Deputy Chief Todd Walker, who provides the administration-level guidance for the K-9 program, relates how the K-9 unit recently participated in a multi-agency manhunt scenario training exercise: "Our dogs were so good we offended some people by catching the escapees so quickly."
But that level of performance didn't come easily, and Decatur's journey to excellence started with some rocky low points.
In the late 1970s, the legacy of the civil rights movement and widely circulated pictures of police dogs turning on non-violent protestors led the police administration to mandate there be no police dogs in the Decatur Police Department. There were concerns, both within the department and from the community, that dogs were inappropriate, especially in a town with a history of labor disputes and civil unrest and lingering racial tension.
But in 1982, the police administration decided to revisit the idea of a K-9 unit. A publicity campaign to promote local support was launched. The administration reached out to local community organizations to generate support for the program in the form of favorable opinion and donations of equipment and dogs.
There were some serious stumbling blocks in the first start-up: the dogs donated weren't really appropriate for police work; they weren't bred for it. Without good basic material to start with, the training available didn't adhere as well, with subsequently poor results on the street.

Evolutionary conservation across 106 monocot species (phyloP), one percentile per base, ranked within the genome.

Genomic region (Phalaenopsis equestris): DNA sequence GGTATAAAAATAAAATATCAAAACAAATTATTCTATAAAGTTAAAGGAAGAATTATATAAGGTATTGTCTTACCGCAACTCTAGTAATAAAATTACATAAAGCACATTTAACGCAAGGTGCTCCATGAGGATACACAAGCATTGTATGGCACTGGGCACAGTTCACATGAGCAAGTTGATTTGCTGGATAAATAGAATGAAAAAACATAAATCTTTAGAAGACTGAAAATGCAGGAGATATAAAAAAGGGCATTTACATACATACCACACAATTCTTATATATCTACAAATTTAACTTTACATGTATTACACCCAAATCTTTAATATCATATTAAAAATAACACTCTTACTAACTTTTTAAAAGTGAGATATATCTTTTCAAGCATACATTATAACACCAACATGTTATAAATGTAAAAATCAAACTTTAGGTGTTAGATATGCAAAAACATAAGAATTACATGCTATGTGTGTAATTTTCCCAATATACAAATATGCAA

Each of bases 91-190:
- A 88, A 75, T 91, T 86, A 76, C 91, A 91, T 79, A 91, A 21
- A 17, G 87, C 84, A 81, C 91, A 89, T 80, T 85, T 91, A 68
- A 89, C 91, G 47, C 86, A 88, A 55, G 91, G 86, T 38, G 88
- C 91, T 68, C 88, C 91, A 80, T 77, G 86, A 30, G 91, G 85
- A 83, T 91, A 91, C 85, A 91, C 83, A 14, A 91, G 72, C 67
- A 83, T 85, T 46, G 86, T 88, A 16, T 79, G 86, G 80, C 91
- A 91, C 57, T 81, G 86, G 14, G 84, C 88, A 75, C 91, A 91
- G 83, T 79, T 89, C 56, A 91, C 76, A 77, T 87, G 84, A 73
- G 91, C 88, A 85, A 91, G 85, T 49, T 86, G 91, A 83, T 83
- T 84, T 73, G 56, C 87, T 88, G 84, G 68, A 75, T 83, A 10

"So we had to go back to square one," says Decatur Police Chief Mark Barthelemy. "We had to get our dogs, training, and equipment up to standard."
Learning from its mistakes, the department set out to devote enough resources and attention to developing a full-fledged K-9 unit.
"There are four principal steps you have to take to get a good dog program off the ground," Barthelemy can now say from experience.
"First, you have to do your research," he says. "You need to know all the ins and outs of what it takes to make a good dog program. And cost is one of the biggest concerns. You've got to spend money to get a quality program."
Decatur PD has found a variety of ways to pay for its K-9 unit. "Drug seizure money can help and there are other resources you can tap if you know your budget," Barthelemy says. "You reach out to all levels of the department for input as well as other agencies."
Having the resources to start and maintain a unit won't help if the agency and the community it serves aren't supportive, however.
"You have to sell your concept to the community and to the municipality leadership," Barthelemy says. "You have to openly discuss your intentions and the projected capability of the unit. You need the support of the community and the city leadership to make it happen."
Barthelemy says the key to maintaining community support for a K-9 program is keeping the public informed of the continued benefit to citizens.
"You have to manage public perception with a public relations campaign program to sustain support for your program," he says. "Our unit is very visible, involved in over a hundred public education demonstrations a year, conducting searches for missing seniors and children, and so on. Our community has a lot of confidence in our program and supports us because we let them know what we're doing, right up front."
Even after following the first three steps, "You have to educate," says Barthelemy. "You have to educate city administrators. You have to educate the rest of the police department how to utilize the K-9 capability. You need to educate and work with prosecutors so they understand what the dogs can and can't do."